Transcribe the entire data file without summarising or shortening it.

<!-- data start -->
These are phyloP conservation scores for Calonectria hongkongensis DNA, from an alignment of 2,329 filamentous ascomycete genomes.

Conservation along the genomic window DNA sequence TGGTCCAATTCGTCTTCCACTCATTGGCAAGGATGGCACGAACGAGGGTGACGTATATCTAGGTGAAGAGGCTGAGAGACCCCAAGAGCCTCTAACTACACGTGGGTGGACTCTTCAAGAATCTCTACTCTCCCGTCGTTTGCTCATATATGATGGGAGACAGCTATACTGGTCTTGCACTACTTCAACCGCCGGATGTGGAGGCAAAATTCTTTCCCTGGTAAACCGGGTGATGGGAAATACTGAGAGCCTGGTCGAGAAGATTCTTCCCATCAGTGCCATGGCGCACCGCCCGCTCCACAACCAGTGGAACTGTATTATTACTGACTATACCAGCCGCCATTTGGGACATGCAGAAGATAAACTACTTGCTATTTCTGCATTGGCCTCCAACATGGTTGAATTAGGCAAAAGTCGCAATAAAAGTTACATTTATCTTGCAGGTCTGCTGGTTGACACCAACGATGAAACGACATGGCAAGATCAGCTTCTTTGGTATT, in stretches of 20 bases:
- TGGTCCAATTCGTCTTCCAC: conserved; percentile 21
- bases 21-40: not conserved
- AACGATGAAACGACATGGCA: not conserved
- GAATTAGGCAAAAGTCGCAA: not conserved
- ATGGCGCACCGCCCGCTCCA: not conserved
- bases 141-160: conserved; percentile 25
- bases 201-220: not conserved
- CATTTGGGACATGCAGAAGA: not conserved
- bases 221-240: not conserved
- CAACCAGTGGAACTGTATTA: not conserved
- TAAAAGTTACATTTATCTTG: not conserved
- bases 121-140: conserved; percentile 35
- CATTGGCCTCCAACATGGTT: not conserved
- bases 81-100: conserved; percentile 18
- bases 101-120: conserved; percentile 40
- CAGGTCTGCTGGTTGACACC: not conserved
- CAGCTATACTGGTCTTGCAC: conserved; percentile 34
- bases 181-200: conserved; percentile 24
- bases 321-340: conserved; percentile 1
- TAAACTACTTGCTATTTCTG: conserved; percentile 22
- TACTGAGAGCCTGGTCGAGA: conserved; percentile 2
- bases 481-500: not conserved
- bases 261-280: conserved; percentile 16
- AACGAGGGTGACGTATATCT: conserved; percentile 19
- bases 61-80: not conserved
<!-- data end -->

These are phyloP conservation scores for Calonectria hongkongensis DNA, from an alignment of 2,329 filamentous ascomycete genomes.

Conservation along the genomic window DNA sequence TGGTCCAATTCGTCTTCCACTCATTGGCAAGGATGGCACGAACGAGGGTGACGTATATCTAGGTGAAGAGGCTGAGAGACCCCAAGAGCCTCTAACTACACGTGGGTGGACTCTTCAAGAATCTCTACTCTCCCGTCGTTTGCTCATATATGATGGGAGACAGCTATACTGGTCTTGCACTACTTCAACCGCCGGATGTGGAGGCAAAATTCTTTCCCTGGTAAACCGGGTGATGGGAAATACTGAGAGCCTGGTCGAGAAGATTCTTCCCATCAGTGCCATGGCGCACCGCCCGCTCCACAACCAGTGGAACTGTATTATTACTGACTATACCAGCCGCCATTTGGGACATGCAGAAGATAAACTACTTGCTATTTCTGCATTGGCCTCCAACATGGTTGAATTAGGCAAAAGTCGCAATAAAAGTTACATTTATCTTGCAGGTCTGCTGGTTGACACCAACGATGAAACGACATGGCAAGATCAGCTTCTTTGGTATT, in stretches of 20 bases:
- TGGTCCAATTCGTCTTCCAC: conserved; percentile 21
- bases 21-40: not conserved
- AACGATGAAACGACATGGCA: not conserved
- GAATTAGGCAAAAGTCGCAA: not conserved
- ATGGCGCACCGCCCGCTCCA: not conserved
- bases 141-160: conserved; percentile 25
- bases 201-220: not conserved
- CATTTGGGACATGCAGAAGA: not conserved
- bases 221-240: not conserved
- CAACCAGTGGAACTGTATTA: not conserved
- TAAAAGTTACATTTATCTTG: not conserved
- bases 121-140: conserved; percentile 35
- CATTGGCCTCCAACATGGTT: not conserved
- bases 81-100: conserved; percentile 18
- bases 101-120: conserved; percentile 40
- CAGGTCTGCTGGTTGACACC: not conserved
- CAGCTATACTGGTCTTGCAC: conserved; percentile 34
- bases 181-200: conserved; percentile 24
- bases 321-340: conserved; percentile 1
- TAAACTACTTGCTATTTCTG: conserved; percentile 22
- TACTGAGAGCCTGGTCGAGA: conserved; percentile 2
- bases 481-500: not conserved
- bases 261-280: conserved; percentile 16
- AACGAGGGTGACGTATATCT: conserved; percentile 19
- bases 61-80: not conserved